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Multi-omics of 34 colorectal cancer cell lines - a resource for biomedical studies

Overview of attention for article published in Molecular Cancer, July 2017
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About this Attention Score

  • In the top 25% of all research outputs scored by Altmetric
  • Good Attention Score compared to outputs of the same age (71st percentile)

Mentioned by

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8 tweeters

Citations

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172 Dimensions

Readers on

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425 Mendeley
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Title
Multi-omics of 34 colorectal cancer cell lines - a resource for biomedical studies
Published in
Molecular Cancer, July 2017
DOI 10.1186/s12943-017-0691-y
Pubmed ID
Authors

Kaja C. G. Berg, Peter W. Eide, Ina A. Eilertsen, Bjarne Johannessen, Jarle Bruun, Stine A. Danielsen, Merete Bjørnslett, Leonardo A. Meza-Zepeda, Mette Eknæs, Guro E. Lind, Ola Myklebost, Rolf I. Skotheim, Anita Sveen, Ragnhild A. Lothe

Abstract

Colorectal cancer (CRC) cell lines are widely used pre-clinical model systems. Comprehensive insights into their molecular characteristics may improve model selection for biomedical studies. We have performed DNA, RNA and protein profiling of 34 cell lines, including (i) targeted deep sequencing (n = 612 genes) to detect single nucleotide variants and insertions/deletions; (ii) high resolution DNA copy number profiling; (iii) gene expression profiling at exon resolution; (iv) small RNA expression profiling by deep sequencing; and (v) protein expression analysis (n = 297 proteins) by reverse phase protein microarrays. The cell lines were stratified according to the key molecular subtypes of CRC and data were integrated at two or more levels by computational analyses. We confirm that the frequencies and patterns of DNA aberrations are associated with genomic instability phenotypes and that the cell lines recapitulate the genomic profiles of primary carcinomas. Intrinsic expression subgroups are distinct from genomic subtypes, but consistent at the gene-, microRNA- and protein-level and dominated by two distinct clusters; colon-like cell lines characterized by expression of gastro-intestinal differentiation markers and undifferentiated cell lines showing upregulation of epithelial-mesenchymal transition and TGFβ signatures. This sample split was concordant with the gene expression-based consensus molecular subtypes of primary tumors. Approximately ¼ of the genes had consistent regulation at the DNA copy number and gene expression level, while expression of gene-protein pairs in general was strongly correlated. Consistent high-level DNA copy number amplification and outlier gene- and protein- expression was found for several oncogenes in individual cell lines, including MYC and ERBB2. This study expands the view of CRC cell lines as accurate molecular models of primary carcinomas, and we present integrated multi-level molecular data of 34 widely used cell lines in easily accessible formats, providing a resource for preclinical studies in CRC.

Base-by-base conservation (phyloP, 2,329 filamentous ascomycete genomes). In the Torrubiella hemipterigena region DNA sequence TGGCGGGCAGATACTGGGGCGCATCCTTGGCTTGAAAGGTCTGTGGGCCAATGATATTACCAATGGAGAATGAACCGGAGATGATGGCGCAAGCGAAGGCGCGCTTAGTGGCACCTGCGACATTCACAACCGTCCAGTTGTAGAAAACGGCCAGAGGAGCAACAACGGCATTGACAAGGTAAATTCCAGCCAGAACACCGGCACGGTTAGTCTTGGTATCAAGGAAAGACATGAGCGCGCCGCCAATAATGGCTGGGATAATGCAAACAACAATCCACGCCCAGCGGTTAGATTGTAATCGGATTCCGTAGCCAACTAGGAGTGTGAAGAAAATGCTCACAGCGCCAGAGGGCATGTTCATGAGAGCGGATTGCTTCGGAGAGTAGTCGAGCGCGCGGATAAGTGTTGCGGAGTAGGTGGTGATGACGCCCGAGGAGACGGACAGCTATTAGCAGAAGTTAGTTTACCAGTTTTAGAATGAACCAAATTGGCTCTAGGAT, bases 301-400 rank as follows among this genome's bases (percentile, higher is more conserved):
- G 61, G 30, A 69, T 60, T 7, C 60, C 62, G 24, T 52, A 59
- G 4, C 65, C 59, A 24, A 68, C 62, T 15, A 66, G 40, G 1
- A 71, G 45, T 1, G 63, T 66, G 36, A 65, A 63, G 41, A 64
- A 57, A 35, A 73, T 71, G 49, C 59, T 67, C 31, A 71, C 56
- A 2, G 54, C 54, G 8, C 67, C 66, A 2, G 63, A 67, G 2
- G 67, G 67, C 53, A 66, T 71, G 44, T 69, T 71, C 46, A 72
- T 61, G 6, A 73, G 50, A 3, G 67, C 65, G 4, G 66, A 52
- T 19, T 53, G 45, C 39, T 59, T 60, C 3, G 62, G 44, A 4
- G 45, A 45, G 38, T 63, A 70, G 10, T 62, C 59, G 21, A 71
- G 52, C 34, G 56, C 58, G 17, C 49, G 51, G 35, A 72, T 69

Twitter Demographics

The data shown below were collected from the profiles of 8 tweeters who shared this research output. Click here to find out more about how the information was compiled.

Mendeley readers

The data shown below were compiled from readership statistics for 425 Mendeley readers of this research output. Click here to see the associated Mendeley record.

Geographical breakdown

Country Count As %
Unknown 425 100%

Demographic breakdown

Readers by professional status Count As %
Student > Ph. D. Student 104 24%
Researcher 66 16%
Student > Master 44 10%
Student > Bachelor 38 9%
Student > Doctoral Student 29 7%
Other 50 12%
Unknown 94 22%
Readers by discipline Count As %
Biochemistry, Genetics and Molecular Biology 173 41%
Agricultural and Biological Sciences 54 13%
Medicine and Dentistry 38 9%
Pharmacology, Toxicology and Pharmaceutical Science 18 4%
Immunology and Microbiology 7 2%
Other 28 7%
Unknown 107 25%

Attention Score in Context

This research output has an Altmetric Attention Score of 5. This is our high-level measure of the quality and quantity of online attention that it has received. This Attention Score, as well as the ranking and number of research outputs shown below, was calculated when the research output was last mentioned on 16 April 2018.
All research outputs
#3,013,617
of 12,808,036 outputs
Outputs from Molecular Cancer
#145
of 1,078 outputs
Outputs of similar age
#73,268
of 261,492 outputs
Outputs of similar age from Molecular Cancer
#1
of 1 outputs
Altmetric has tracked 12,808,036 research outputs across all sources so far. Compared to these this one has done well and is in the 76th percentile: it's in the top 25% of all research outputs ever tracked by Altmetric.
So far Altmetric has tracked 1,078 research outputs from this source. They receive a mean Attention Score of 3.5. This one has done well, scoring higher than 86% of its peers.
Older research outputs will score higher simply because they've had more time to accumulate mentions. To account for age we can compare this Altmetric Attention Score to the 261,492 tracked outputs that were published within six weeks on either side of this one in any source. This one has gotten more attention than average, scoring higher than 71% of its contemporaries.
We're also able to compare this research output to 1 others from the same source and published within six weeks on either side of this one. This one has scored higher than all of them